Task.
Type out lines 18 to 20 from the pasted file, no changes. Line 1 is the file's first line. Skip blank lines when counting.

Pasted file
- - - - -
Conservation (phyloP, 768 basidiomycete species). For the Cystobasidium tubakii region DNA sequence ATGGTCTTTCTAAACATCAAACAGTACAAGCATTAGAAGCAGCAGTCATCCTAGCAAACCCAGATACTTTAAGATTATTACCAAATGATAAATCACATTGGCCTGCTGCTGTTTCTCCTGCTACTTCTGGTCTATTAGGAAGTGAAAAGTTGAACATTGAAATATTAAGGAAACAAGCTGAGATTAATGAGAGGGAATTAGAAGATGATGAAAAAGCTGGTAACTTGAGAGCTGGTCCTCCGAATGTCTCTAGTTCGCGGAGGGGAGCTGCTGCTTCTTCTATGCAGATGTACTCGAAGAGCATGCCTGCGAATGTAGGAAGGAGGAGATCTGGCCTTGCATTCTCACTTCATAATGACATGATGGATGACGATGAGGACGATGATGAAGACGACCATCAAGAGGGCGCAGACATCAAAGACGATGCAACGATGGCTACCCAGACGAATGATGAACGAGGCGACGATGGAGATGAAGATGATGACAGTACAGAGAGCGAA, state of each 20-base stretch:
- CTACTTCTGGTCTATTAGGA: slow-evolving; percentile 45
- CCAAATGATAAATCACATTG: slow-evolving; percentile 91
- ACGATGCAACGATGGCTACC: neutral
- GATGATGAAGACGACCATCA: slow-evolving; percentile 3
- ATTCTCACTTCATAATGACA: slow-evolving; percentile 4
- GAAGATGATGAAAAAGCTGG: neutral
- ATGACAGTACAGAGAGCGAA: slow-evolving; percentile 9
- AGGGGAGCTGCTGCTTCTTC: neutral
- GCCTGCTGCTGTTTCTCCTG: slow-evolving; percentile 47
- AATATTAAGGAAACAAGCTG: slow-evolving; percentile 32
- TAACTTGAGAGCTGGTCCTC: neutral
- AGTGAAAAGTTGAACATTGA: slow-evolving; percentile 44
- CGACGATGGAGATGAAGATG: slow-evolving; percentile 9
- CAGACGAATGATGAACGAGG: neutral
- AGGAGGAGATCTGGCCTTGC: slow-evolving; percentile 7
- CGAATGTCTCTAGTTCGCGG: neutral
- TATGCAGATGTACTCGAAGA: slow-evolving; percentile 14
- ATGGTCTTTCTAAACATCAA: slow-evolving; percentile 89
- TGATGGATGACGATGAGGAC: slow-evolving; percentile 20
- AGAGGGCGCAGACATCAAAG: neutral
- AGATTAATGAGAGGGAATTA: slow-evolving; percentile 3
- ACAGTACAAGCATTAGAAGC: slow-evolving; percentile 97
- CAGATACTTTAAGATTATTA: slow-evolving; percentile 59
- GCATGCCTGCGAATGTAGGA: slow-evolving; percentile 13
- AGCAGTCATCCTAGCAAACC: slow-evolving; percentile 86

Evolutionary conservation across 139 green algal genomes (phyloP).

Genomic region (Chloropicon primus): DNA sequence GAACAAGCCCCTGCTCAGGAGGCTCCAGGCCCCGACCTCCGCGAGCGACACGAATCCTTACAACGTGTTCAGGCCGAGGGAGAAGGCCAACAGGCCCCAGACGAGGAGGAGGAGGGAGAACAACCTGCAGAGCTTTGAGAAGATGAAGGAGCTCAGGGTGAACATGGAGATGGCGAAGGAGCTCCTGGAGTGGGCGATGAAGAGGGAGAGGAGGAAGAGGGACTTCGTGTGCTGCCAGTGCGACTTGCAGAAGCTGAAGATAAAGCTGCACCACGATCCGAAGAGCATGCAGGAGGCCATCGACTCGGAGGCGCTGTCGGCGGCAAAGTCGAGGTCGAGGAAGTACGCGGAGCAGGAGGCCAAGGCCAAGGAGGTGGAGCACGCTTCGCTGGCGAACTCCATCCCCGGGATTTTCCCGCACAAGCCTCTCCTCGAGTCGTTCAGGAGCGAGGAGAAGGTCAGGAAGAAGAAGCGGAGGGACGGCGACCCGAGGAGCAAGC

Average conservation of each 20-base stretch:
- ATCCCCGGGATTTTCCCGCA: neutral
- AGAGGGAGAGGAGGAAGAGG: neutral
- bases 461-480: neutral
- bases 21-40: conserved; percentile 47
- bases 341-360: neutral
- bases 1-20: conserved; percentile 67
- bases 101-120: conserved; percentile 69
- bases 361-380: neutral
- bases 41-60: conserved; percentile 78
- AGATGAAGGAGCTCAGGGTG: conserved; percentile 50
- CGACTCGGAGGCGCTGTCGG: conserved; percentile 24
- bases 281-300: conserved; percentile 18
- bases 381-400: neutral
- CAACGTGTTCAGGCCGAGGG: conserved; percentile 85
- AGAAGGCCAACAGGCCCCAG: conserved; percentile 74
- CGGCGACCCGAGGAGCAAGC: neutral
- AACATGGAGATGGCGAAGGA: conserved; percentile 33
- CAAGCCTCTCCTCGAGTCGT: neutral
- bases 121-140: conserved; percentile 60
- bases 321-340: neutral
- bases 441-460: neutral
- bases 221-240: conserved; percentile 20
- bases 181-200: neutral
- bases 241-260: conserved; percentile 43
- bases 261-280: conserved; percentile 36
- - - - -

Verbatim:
- TATGCAGATGTACTCGAAGA: slow-evolving; percentile 14
- ATGGTCTTTCTAAACATCAA: slow-evolving; percentile 89
- TGATGGATGACGATGAGGAC: slow-evolving; percentile 20